Shootouts between Brazil police and drug gangs leave at least 20 dead

Mourners fled from gunfire at a cemetery and families ran for cover on the streets, as shootouts between rival drug gangs and police killed at least 20 in Rio de Janeiro, officials said.

At least 14 alleged drug gang members were killed Tuesday in an hours-long gunbattle in the Mineira shantytown near downtown Rio, said a police spokeswoman who declined to be identified according to department policy.

It was not immediately clear how many of the victims were killed by gangs and how many by police, she said.

In a second, apparently unrelated battle, police killed six alleged gang members in a west-side slum.

"The situation is under control now. We did what we had to do," state police Col. Samuel Dionisio said in a televised interview. "It was a relatively happy action for the police because we managed to avoid something more serious."

The shooting at Mineira began early Tuesday when rival gangs tried to seize control of lucrative drug-dealing spots, police said.

Police surrounded the shantytown in an attempt to quell the fighting, which spilled over into the Catumbi neighborhood and forced a major north-south tunnel to be shut down. The shooting lasted until about 11:00 a.m. (1400 GMT) and snarled traffic citywide.

Three bystanders were shot, including one who was wounded in the head while sitting in a bus. But Brazilian media said his life was not in danger; the condition of the other two was not immediately known.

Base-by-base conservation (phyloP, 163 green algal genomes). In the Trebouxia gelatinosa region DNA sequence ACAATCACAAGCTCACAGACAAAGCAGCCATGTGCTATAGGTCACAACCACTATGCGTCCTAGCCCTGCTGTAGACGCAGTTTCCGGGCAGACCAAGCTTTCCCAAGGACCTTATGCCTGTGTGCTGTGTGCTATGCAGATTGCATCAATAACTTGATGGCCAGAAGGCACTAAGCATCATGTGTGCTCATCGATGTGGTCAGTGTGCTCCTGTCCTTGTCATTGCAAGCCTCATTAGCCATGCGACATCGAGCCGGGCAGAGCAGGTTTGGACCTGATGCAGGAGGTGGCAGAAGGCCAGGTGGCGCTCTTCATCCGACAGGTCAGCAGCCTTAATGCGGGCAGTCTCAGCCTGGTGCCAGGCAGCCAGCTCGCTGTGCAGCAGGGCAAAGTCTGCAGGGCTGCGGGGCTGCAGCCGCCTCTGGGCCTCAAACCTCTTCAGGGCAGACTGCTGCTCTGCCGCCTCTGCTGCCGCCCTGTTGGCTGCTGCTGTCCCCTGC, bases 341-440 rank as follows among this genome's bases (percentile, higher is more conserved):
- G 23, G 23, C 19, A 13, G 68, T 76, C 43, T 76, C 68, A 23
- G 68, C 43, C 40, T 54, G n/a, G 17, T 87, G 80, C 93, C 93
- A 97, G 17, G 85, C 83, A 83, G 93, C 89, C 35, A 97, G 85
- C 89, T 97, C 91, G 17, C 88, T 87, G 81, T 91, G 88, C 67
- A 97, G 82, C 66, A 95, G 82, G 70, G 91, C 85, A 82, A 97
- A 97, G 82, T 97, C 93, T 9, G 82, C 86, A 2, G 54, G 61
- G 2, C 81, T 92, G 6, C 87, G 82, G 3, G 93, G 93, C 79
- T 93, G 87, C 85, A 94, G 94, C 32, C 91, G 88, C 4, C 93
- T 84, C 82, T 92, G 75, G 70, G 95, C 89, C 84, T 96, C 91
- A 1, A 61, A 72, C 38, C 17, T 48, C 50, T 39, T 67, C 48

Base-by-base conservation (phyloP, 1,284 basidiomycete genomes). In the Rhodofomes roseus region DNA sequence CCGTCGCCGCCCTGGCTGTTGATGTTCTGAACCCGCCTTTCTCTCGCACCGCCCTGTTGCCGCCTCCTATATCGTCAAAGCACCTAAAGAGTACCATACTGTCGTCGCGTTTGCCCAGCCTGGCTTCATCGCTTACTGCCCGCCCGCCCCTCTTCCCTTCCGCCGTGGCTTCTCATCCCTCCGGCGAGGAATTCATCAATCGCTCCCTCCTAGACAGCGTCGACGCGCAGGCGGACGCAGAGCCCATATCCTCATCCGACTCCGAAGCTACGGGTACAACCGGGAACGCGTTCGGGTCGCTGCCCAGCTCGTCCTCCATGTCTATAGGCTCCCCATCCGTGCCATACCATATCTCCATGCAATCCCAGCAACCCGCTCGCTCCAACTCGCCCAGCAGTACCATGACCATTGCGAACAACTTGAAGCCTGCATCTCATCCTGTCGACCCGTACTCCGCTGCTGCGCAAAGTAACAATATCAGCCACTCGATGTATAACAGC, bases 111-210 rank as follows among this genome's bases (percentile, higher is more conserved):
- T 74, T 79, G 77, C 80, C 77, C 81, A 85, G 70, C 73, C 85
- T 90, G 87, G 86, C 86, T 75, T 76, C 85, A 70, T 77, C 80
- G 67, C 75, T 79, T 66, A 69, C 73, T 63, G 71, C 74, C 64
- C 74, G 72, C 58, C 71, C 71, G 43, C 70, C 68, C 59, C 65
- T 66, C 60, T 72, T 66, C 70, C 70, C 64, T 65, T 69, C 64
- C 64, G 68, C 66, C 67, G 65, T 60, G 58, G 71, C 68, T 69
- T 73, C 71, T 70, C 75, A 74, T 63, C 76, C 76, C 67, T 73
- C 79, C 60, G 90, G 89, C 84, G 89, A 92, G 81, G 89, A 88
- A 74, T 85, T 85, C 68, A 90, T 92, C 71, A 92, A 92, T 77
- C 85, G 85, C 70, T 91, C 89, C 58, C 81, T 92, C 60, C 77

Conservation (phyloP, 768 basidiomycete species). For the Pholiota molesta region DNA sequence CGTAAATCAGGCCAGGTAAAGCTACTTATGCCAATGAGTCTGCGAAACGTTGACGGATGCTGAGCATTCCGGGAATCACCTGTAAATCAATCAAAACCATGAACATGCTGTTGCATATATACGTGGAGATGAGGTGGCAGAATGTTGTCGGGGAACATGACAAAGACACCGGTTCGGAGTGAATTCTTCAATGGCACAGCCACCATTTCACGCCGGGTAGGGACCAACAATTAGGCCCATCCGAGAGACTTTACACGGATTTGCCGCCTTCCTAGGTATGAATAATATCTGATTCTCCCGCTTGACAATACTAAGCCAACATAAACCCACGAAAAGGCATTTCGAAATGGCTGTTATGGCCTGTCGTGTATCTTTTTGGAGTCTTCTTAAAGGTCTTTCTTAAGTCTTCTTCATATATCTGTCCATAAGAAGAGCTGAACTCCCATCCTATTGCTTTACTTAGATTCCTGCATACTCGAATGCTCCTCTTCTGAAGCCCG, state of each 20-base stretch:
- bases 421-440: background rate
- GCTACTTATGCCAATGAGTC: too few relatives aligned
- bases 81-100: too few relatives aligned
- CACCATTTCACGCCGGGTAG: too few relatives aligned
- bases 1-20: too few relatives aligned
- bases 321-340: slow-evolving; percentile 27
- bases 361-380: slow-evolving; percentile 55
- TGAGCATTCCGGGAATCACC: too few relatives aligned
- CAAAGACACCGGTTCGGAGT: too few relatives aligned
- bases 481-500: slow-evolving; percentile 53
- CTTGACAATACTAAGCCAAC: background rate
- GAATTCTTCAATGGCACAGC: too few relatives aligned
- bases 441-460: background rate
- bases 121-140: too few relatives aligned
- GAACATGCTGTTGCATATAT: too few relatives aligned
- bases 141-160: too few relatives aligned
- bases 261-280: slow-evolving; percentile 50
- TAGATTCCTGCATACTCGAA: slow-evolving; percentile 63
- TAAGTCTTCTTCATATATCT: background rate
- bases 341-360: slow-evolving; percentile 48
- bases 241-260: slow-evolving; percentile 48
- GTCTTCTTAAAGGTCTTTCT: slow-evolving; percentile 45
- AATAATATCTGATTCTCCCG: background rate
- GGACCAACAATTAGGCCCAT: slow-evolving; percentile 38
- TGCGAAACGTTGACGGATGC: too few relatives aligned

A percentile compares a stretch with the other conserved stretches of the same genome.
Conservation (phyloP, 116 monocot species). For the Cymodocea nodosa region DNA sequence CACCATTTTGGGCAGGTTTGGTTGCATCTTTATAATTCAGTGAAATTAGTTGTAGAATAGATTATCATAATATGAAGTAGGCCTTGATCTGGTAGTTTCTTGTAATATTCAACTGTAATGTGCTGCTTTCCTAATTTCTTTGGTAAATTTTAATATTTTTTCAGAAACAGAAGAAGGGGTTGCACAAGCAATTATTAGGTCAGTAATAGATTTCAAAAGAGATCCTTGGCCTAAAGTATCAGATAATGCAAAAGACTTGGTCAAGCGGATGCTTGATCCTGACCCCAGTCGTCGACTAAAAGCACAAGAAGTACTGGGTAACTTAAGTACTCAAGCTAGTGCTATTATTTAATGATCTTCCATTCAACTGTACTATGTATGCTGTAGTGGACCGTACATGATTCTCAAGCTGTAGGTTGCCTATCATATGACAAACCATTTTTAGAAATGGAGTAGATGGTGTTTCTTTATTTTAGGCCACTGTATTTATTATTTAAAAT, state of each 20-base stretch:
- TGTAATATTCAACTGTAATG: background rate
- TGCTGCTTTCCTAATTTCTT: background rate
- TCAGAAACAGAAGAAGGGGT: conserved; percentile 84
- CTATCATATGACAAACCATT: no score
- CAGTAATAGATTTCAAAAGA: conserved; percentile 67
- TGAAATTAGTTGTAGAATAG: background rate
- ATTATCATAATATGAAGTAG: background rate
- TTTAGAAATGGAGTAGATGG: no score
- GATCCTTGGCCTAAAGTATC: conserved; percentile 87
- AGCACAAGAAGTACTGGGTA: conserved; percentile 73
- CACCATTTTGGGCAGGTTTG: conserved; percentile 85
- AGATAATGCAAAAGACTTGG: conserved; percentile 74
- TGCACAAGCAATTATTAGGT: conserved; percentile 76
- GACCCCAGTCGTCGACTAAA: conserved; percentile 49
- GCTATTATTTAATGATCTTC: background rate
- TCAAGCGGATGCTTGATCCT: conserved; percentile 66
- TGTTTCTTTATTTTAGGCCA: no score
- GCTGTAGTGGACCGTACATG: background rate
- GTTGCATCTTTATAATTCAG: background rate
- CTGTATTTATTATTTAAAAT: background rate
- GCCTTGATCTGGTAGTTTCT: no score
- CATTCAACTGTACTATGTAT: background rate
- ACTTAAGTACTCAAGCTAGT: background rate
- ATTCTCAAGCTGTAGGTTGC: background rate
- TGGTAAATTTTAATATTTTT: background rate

Television news showed families fleeing as officers fired assault rifles into the hills, and a desperate mother and her young daughter seeking cover in a bus stop as shots flew overhead.

Shooting also erupted in a cemetery and led four burials to be canceled, local media reported.

Police arrested eight people and seized several weapons including a hand grenade, Dionisio said.

Rio de Janeiro is one of the most violent cities in the world, with an annual homicide rate of about 50 per 100,000 residents.

Most of the killings have occurred in the city's more than 600 shantytowns, which are controlled primarily by heavily armed gangs.

On Monday, federal officials met with Rio de Janeiro Gov. Sergio Cabral to discuss deploying the army to fight violence in the city, which is to host the Pan American Games in July.

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Author`s name Angela Antonova